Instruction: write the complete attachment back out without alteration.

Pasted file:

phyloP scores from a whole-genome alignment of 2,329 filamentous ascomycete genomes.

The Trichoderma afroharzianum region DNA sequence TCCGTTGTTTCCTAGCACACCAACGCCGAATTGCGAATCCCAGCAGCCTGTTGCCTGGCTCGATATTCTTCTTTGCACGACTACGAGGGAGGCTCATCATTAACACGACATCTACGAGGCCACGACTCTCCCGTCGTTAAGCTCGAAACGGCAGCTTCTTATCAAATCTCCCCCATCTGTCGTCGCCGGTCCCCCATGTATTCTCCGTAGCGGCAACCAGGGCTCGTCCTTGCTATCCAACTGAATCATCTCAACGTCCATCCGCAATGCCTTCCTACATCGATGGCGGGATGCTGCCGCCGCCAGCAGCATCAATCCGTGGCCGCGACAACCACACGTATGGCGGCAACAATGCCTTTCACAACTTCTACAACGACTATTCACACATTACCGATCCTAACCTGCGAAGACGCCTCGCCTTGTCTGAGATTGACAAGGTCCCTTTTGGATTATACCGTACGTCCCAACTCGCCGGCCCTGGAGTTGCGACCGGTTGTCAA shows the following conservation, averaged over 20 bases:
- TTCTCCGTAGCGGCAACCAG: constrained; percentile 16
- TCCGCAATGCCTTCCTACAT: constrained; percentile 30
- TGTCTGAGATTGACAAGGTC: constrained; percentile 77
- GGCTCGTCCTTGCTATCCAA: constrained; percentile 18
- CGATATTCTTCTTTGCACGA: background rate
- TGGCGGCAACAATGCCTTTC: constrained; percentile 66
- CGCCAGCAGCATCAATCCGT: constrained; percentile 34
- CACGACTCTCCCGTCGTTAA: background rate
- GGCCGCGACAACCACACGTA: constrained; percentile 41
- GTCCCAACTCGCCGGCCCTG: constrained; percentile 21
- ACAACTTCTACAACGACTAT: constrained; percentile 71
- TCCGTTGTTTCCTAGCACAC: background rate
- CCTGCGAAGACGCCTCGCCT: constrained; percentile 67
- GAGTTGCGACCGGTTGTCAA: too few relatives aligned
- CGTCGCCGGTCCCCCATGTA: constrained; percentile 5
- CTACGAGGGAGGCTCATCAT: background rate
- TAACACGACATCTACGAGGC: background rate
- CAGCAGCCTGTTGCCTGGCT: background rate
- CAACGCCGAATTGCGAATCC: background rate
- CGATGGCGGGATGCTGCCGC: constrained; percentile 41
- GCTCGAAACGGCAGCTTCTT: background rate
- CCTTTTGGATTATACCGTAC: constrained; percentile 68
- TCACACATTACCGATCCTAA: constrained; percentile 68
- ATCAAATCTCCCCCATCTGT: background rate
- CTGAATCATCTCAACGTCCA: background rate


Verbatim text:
phyloP scores from a whole-genome alignment of 2,329 filamentous ascomycete genomes.

The Trichoderma afroharzianum region DNA sequence TCCGTTGTTTCCTAGCACACCAACGCCGAATTGCGAATCCCAGCAGCCTGTTGCCTGGCTCGATATTCTTCTTTGCACGACTACGAGGGAGGCTCATCATTAACACGACATCTACGAGGCCACGACTCTCCCGTCGTTAAGCTCGAAACGGCAGCTTCTTATCAAATCTCCCCCATCTGTCGTCGCCGGTCCCCCATGTATTCTCCGTAGCGGCAACCAGGGCTCGTCCTTGCTATCCAACTGAATCATCTCAACGTCCATCCGCAATGCCTTCCTACATCGATGGCGGGATGCTGCCGCCGCCAGCAGCATCAATCCGTGGCCGCGACAACCACACGTATGGCGGCAACAATGCCTTTCACAACTTCTACAACGACTATTCACACATTACCGATCCTAACCTGCGAAGACGCCTCGCCTTGTCTGAGATTGACAAGGTCCCTTTTGGATTATACCGTACGTCCCAACTCGCCGGCCCTGGAGTTGCGACCGGTTGTCAA shows the following conservation, averaged over 20 bases:
- TTCTCCGTAGCGGCAACCAG: constrained; percentile 16
- TCCGCAATGCCTTCCTACAT: constrained; percentile 30
- TGTCTGAGATTGACAAGGTC: constrained; percentile 77
- GGCTCGTCCTTGCTATCCAA: constrained; percentile 18
- CGATATTCTTCTTTGCACGA: background rate
- TGGCGGCAACAATGCCTTTC: constrained; percentile 66
- CGCCAGCAGCATCAATCCGT: constrained; percentile 34
- CACGACTCTCCCGTCGTTAA: background rate
- GGCCGCGACAACCACACGTA: constrained; percentile 41
- GTCCCAACTCGCCGGCCCTG: constrained; percentile 21
- ACAACTTCTACAACGACTAT: constrained; percentile 71
- TCCGTTGTTTCCTAGCACAC: background rate
- CCTGCGAAGACGCCTCGCCT: constrained; percentile 67
- GAGTTGCGACCGGTTGTCAA: too few relatives aligned
- CGTCGCCGGTCCCCCATGTA: constrained; percentile 5
- CTACGAGGGAGGCTCATCAT: background rate
- TAACACGACATCTACGAGGC: background rate
- CAGCAGCCTGTTGCCTGGCT: background rate
- CAACGCCGAATTGCGAATCC: background rate
- CGATGGCGGGATGCTGCCGC: constrained; percentile 41
- GCTCGAAACGGCAGCTTCTT: background rate
- CCTTTTGGATTATACCGTAC: constrained; percentile 68
- TCACACATTACCGATCCTAA: constrained; percentile 68
- ATCAAATCTCCCCCATCTGT: background rate
- CTGAATCATCTCAACGTCCA: background rate